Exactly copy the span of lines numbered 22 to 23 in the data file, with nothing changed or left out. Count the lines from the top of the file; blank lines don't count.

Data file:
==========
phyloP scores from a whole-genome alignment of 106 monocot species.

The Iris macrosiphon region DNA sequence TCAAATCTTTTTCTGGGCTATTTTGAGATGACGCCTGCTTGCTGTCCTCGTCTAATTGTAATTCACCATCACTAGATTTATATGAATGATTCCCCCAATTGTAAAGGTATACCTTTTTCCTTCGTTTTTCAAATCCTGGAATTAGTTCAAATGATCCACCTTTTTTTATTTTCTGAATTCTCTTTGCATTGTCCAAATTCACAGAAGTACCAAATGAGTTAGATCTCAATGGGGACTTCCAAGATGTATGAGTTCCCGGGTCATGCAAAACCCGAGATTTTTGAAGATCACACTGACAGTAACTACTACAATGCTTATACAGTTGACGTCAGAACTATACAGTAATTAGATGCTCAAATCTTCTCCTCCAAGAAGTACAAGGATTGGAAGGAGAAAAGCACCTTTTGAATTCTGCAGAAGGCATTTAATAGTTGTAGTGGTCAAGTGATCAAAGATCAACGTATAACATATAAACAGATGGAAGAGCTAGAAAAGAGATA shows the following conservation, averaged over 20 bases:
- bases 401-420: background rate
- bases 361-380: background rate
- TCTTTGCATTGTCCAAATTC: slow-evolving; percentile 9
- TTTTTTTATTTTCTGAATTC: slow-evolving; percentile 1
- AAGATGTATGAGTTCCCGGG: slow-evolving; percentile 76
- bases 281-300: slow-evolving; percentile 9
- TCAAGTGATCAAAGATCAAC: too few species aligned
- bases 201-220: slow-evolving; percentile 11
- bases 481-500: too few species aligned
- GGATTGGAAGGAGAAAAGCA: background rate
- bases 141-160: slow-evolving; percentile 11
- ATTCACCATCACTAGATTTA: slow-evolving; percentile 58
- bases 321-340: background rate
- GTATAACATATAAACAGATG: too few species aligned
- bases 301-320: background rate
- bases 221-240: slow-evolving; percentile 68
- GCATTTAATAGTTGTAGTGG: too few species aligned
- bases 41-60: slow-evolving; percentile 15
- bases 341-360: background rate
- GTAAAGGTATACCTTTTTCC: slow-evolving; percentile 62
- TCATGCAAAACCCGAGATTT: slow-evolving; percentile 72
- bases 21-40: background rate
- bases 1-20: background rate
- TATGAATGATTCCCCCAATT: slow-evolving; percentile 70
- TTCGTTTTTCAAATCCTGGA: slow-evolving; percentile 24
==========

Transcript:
- GTAAAGGTATACCTTTTTCC: slow-evolving; percentile 62
- TCATGCAAAACCCGAGATTT: slow-evolving; percentile 72